Discovering Objects in a Diviner’s Medical Kit
During my placement, I spent four months researching objects from David Livingstone Birthplace Museum’s Collection which will be included in the new Encounters on the Continent display. This section of the Museum will feature some of the vast array of Southern African objects in the Museum’s collection and will highlight the different cultures that Livingstone encountered on his travels.
The main focus of my research were objects previously catalogued as ‘witch doctor apparatus’. I was tasked with the goal of finding out more about them and their historical context. Through my research I discovered that they would have formed a part of a traditional healer or diviner’s medical kits. Diviners used healing methods, which included medicine made from plants and herbs, which were passed down through generations and were practiced alongside traditional ancestral beliefs. Europeans, including missionaries, at the time struggled to comprehend, and tried to discourage, the work of traditional healers which was so different from contemporary Western medical practices.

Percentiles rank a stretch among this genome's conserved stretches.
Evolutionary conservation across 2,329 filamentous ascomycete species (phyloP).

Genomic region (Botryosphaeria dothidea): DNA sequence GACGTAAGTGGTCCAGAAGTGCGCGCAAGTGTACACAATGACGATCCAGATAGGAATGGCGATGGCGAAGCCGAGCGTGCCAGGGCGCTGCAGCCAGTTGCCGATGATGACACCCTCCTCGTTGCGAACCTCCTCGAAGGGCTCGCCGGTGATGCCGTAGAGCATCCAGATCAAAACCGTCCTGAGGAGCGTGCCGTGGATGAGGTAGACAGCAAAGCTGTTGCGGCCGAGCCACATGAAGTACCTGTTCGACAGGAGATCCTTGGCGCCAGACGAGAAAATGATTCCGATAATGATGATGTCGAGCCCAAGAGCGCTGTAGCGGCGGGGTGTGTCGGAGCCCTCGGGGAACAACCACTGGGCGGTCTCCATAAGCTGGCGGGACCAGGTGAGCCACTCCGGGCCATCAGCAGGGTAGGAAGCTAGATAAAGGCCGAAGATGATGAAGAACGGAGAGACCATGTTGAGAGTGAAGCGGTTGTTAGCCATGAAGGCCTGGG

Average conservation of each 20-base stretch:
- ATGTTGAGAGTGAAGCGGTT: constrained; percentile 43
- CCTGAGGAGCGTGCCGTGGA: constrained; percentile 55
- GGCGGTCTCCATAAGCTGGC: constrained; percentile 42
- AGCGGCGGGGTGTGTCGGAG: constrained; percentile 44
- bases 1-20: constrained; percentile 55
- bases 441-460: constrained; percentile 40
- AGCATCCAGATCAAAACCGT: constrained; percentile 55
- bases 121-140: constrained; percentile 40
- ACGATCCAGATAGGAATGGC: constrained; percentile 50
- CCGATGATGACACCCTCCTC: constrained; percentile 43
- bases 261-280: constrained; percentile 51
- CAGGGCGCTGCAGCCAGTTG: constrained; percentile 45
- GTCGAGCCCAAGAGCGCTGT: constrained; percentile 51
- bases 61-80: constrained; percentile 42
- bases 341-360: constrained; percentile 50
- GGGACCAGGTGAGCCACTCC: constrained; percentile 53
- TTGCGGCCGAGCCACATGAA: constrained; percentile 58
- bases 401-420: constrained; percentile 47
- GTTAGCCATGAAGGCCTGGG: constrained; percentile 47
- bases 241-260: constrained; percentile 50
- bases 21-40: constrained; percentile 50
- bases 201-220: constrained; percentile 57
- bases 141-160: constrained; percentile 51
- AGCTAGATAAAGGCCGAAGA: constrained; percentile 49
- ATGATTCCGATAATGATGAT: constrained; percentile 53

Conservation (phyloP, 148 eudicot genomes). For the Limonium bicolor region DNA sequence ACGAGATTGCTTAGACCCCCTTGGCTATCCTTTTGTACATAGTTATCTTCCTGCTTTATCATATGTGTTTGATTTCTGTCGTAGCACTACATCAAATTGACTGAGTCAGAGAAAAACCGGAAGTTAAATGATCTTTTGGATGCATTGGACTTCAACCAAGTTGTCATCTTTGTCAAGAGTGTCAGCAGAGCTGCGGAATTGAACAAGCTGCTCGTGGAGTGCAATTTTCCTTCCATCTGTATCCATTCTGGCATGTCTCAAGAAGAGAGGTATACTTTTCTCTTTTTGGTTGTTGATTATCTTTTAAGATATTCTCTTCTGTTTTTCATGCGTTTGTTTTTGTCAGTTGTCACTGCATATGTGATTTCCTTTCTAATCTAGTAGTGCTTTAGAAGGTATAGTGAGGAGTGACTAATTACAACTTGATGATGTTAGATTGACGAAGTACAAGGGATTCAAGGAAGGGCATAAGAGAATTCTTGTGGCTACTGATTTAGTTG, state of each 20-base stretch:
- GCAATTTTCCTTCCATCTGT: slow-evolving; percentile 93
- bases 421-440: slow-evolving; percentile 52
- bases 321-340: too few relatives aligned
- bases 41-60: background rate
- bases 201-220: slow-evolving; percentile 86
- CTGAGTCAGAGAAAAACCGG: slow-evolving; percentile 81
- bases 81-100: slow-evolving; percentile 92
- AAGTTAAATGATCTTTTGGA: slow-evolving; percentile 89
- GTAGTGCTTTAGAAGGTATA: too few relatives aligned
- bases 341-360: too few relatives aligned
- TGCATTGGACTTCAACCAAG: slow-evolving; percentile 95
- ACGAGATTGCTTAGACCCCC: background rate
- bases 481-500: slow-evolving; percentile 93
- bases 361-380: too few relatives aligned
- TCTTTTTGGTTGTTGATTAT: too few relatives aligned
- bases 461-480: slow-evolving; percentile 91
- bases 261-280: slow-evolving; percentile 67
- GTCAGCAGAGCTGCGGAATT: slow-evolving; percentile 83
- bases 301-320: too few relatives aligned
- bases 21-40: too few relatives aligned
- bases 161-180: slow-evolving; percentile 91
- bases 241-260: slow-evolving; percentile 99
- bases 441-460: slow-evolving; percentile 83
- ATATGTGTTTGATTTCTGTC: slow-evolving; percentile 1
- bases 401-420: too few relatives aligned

Before I could properly get started on my object research, I hit a brick wall. ‘Witch doctor’, the main identifying term associated with the objects, led to my initial research of books, articles and journals that were predominantly written from a nineteenth century European colonial perspective. The sources frequently mentioned the term ‘witch doctor’ without expanding on the roles nor on the use of medicine kits or the objects I was researching. Furthermore, the term is now considered offensive to many indigenous beliefs and practices, and instead has negative connotations that do not correctly explain these practices.
Slightly perturbed at not being able to find any information on the objects in question, I turned to experts in the field for advice about the correct terminology which would allow me to properly start my research. This decision proved to be advantageous, and I discovered that ‘traditional healer’ and ‘diviner’ were common terms used today in lieu of ‘witch doctor’. With the correct terminology, I carried on researching and unearthed some fascinating information. The object previously labelled as a ‘small witch doctor horn’, for instance, turned out to be a small antelope horn. Antelope horns had many uses within Southern African diviner medical practices. Traditional healers of the Zulu community, for example, hung them around their necks to carry medicines . It is probable that this horn formed a part of a diviner’s medical kit, alongside the other objects I was researching. Similarly, the two wooden carvings, previously labelled as ‘human carvings’, would also have formed a part of this medical kit. They are likely ancestor twin votives and the bent knees depicted are surprisingly significant. My research identified that bent knees in sculptures carved by the Kongo people are representative of living beings , which is important when considering that these figures may have been used as some form of charm in the traditional healer’s kit, perhaps inferring a symbolic function.